14.02 | Spring 2014 | Undergraduate

Principles of Macroeconomics


Course Meeting Times

Format 1:

Lectures: 2 sessions / week 1 hour / session

Recitations: 1 session / week, 1 hour / session

Format 2:

TA Sections: 3 sessions / week, 1 hour / session

Learn more about the two formats of the course.


There are no prerequisites for this class. 

Introduction to the Course

Why do economies expand sometimes, raising employment and living standards and shrink at other times? What is a recession? What happened in 2008–09 when the world economy was hit by the worst recession since the Great Depression of the 1930s? How did a crisis initially limited to the financial market eventually hit the entire economy? And what caused the financial market crisis in the first place? How did government policy respond to the crisis and was this response effective?

More generally, can government policy make economies grow or stop them from shrinking? Why do we have inflation? Is inflation a bad thing? Is there anything we can do to reduce inflation? Why do we have unemployment? Is unemployment a bad thing? Do policies to reduce unemployment work? Why do countries borrow from abroad? How are exchange rates determined and why are they so volatile? Is exchange rate volatility a bad thing? Should we have a single currency for the entire world, as Europeans have done for some members of the European Union?

These are some of the questions that keep macroeconomists up at night. If you are curious about the answers, then this is the course for you.

The course is organized in three parts:

  • Part 1: The first seven lectures are dedicated to understanding the interactions between financial markets and the “real” economy. This is probably the hardest part of the course. But you are fresh from the Winter break, and it will be lots of fun;
  • Part 2: The following 10 lectures build up a macro model starting from the Short Run, then moving to the Medium Run and finally opening up the economy to the rest of the world;
  • Part 3: In the last seven lectures, we shall study the effectiveness of the government’s intervention through fiscal and monetary policies.

Two Alternative Formats

The course has two alternative formats. Both formats will cover the same topics, use the same textbook, and have the same required assignments, including quizzes and problem sets. As we receive more information on class enrollment, there may be changes in the number of sections and recitations.

Format 1: Lectures/Recitation

You attend one-hour lectures twice a week, given by Professor Giavazzi. You also attend one-hour recitations once a week with a TA. During the recitations—which are not optional—instructors might go over weekly problem sets and/or review materials from the lectures.

Format 2: Recitations only

You attend one-hour sections three times a week, run by a TA. As we receive more information on class enrollment, we may need to make changes in recitations or sections.


There are two main teaching tools:

  • A set of lecture notes written by Prof. Giavazzi that cover the first seven lectures.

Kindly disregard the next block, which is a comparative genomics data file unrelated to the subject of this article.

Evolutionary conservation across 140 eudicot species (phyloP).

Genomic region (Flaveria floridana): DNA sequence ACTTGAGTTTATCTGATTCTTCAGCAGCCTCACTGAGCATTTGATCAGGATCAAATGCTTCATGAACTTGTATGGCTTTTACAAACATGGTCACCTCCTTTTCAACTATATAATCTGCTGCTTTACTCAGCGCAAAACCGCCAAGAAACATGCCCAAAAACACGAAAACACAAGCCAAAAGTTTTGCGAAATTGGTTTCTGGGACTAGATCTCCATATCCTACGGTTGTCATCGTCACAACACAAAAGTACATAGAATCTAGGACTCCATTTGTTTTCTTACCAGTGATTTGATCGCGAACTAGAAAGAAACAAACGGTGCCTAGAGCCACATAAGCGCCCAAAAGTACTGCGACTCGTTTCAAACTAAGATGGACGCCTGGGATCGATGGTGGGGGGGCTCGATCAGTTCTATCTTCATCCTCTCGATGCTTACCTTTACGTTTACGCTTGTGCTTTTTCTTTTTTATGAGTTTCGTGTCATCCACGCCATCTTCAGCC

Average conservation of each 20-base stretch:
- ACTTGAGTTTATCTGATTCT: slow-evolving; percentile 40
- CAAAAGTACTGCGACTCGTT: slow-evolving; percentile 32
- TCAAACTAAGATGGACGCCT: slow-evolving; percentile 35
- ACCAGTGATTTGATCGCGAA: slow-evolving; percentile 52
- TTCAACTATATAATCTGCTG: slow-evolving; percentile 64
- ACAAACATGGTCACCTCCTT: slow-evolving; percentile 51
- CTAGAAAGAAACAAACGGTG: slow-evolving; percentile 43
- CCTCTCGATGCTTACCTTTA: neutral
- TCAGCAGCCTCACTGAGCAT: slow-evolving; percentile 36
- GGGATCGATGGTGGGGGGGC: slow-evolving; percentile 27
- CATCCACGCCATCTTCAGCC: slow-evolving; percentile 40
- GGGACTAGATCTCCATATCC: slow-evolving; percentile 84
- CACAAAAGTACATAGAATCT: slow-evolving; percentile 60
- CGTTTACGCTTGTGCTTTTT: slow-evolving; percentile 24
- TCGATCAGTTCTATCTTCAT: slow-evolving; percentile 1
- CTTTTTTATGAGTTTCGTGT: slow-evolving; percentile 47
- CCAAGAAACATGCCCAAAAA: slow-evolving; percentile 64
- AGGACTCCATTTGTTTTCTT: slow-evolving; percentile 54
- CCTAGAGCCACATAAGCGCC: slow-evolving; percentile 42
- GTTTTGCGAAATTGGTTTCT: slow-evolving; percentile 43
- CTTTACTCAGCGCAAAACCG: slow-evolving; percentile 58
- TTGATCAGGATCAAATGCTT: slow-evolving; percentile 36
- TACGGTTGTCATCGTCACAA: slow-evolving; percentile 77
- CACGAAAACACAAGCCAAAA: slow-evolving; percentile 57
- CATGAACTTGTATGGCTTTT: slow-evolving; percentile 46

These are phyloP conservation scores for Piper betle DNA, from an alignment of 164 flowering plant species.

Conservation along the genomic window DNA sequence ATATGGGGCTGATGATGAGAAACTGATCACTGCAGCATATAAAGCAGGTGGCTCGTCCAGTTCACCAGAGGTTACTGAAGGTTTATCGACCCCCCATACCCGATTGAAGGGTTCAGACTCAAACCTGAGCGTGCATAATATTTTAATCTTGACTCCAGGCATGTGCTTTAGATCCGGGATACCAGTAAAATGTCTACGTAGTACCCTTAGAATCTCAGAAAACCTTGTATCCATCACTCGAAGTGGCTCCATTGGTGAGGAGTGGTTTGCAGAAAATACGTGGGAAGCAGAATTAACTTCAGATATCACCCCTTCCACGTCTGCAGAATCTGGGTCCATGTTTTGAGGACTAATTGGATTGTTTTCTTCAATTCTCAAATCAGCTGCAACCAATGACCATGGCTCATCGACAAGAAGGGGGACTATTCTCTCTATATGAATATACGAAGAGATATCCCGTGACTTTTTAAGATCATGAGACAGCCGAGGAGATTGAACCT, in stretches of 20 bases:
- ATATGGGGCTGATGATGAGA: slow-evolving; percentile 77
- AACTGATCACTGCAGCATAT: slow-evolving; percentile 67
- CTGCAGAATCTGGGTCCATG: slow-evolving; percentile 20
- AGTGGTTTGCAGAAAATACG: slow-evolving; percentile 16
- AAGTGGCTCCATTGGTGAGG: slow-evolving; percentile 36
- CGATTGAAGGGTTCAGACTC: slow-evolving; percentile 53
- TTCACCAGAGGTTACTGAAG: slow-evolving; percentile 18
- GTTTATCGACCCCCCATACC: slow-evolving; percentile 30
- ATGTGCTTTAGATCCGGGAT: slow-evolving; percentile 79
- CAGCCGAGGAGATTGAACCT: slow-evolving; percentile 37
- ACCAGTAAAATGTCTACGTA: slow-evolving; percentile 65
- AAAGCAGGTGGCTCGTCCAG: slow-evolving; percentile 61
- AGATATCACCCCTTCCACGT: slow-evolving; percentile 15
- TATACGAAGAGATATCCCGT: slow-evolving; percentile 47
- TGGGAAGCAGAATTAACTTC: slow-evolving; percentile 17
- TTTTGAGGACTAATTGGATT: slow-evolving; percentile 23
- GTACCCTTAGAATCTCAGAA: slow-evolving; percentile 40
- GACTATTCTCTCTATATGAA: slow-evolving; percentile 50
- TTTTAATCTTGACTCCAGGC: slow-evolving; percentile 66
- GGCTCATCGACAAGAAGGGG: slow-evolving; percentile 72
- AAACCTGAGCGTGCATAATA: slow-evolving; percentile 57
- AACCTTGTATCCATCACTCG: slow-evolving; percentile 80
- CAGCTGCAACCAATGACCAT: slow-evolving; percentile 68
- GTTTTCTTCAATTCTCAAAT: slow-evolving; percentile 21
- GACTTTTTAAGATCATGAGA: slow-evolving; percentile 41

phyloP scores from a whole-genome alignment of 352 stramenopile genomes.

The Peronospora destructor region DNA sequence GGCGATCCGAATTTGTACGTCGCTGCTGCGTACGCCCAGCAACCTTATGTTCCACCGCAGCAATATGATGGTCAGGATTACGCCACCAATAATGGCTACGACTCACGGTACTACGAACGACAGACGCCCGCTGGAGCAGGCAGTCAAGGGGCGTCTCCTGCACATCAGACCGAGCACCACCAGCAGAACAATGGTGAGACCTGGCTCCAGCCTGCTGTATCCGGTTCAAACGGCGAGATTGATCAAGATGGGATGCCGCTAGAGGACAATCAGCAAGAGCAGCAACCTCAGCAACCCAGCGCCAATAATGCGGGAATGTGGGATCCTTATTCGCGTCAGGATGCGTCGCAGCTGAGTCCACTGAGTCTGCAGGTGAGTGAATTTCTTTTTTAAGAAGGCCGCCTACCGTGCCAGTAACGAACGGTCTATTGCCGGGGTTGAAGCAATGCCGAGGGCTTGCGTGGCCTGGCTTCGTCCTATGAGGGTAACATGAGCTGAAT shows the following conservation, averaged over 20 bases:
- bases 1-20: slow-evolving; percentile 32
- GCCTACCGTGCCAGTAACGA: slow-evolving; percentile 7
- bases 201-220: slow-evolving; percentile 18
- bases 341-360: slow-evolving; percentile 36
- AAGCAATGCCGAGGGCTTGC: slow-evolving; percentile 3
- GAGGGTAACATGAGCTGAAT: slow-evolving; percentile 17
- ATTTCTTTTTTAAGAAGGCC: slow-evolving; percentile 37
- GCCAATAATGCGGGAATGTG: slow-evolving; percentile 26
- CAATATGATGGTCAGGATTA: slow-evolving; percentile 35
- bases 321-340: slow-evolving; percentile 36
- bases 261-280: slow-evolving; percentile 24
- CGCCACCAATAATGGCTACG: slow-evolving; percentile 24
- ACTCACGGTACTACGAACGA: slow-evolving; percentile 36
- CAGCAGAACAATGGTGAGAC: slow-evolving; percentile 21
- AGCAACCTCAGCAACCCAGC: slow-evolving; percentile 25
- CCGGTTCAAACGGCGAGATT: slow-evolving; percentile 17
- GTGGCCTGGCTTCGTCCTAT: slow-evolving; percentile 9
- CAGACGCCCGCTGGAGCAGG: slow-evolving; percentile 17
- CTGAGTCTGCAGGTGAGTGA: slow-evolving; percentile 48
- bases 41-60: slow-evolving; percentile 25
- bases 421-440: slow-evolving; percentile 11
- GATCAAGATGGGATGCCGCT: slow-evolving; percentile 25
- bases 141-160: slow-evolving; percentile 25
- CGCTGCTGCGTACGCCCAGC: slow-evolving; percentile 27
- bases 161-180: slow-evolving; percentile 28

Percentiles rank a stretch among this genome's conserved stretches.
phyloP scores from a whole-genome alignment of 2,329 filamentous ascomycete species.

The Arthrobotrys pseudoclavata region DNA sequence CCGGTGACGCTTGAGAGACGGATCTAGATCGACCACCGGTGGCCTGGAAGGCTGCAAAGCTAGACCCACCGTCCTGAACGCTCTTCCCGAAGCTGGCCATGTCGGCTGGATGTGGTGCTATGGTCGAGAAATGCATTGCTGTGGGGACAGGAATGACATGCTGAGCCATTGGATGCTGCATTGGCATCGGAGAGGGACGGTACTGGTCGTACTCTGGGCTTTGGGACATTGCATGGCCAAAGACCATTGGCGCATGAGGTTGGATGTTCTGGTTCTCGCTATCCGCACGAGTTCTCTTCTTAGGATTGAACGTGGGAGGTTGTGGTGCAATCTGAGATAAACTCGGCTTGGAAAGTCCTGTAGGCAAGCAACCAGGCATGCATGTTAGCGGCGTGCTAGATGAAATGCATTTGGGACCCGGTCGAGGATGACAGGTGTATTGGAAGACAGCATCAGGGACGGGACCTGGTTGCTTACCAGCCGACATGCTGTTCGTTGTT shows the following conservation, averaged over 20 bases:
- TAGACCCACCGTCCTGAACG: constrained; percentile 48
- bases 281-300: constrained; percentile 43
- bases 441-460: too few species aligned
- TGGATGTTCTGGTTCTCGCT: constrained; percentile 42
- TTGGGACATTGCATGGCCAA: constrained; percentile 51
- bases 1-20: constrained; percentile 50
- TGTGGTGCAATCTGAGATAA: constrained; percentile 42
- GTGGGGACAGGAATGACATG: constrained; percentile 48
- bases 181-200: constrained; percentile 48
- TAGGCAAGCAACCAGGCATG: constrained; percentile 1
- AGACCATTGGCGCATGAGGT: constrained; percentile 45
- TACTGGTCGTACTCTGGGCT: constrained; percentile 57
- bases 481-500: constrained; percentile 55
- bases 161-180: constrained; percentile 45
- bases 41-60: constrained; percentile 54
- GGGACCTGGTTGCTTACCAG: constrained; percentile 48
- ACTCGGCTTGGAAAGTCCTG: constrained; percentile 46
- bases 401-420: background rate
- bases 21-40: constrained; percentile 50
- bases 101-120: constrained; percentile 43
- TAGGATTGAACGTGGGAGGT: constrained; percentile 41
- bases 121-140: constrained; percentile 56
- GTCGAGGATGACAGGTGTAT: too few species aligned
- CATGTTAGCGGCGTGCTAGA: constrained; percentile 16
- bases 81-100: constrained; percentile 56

• Blanchard, Olivier, and David R. Johnson. Macroeconomics. 6th ed. Pearson, 2012. ISBN: 9780133061635.

From time to time, depending on the topic discussed in class, a relevant article will be posted to the course website and you will be asked to read it. You are also encouraged to read The Economist, at least a couple times a month. It provides a good coverage of economic events, and will help you relate what you learn in the course to the real world.


The course grade will be based on three quizzes and five problem sets. There is no final exam.

Three quizzes 90
Average score of four best problem sets 10

There will be no re-grades on problem sets, so if there is a minor mistake in the grade you receive, the four best out of five rules should be sufficient.

Each quiz will be worth 30% of your final grade. The grade on each of the three quizzes will be standardized by the mean and the standard deviation of the 14.02 class.

Each quiz will more or less cover the material in the lectures since the previous quiz. Each quiz will last 1.5 hours.

Course Policy

This course is one of the largest in the department, so we have to adhere to certain rules without allowing any exception.

The problem sets are due on the due date, and no late problem sets will be accepted. You need to give your problem set to your recitation instructor during your section. Problem sets will be returned to you during recitation by your TA.

You have to make every effort to show up at the exams. However, if it is not possible, you need to contact the head TA well in advance and explain your issue. There will be a strict deadline for a make-up request for each exam, and no late request will be accepted. The head TA will post information on how to request a make-up exam on the course website.

You can collaborate on the problem sets with other students, but you must produce your own write-up to hand in. However, collaboration on the exams is strictly prohibited.

Course Info

As Taught In
Spring 2014
Learning Resource Types
Problem Sets with Solutions
Exams with Solutions
Lecture Notes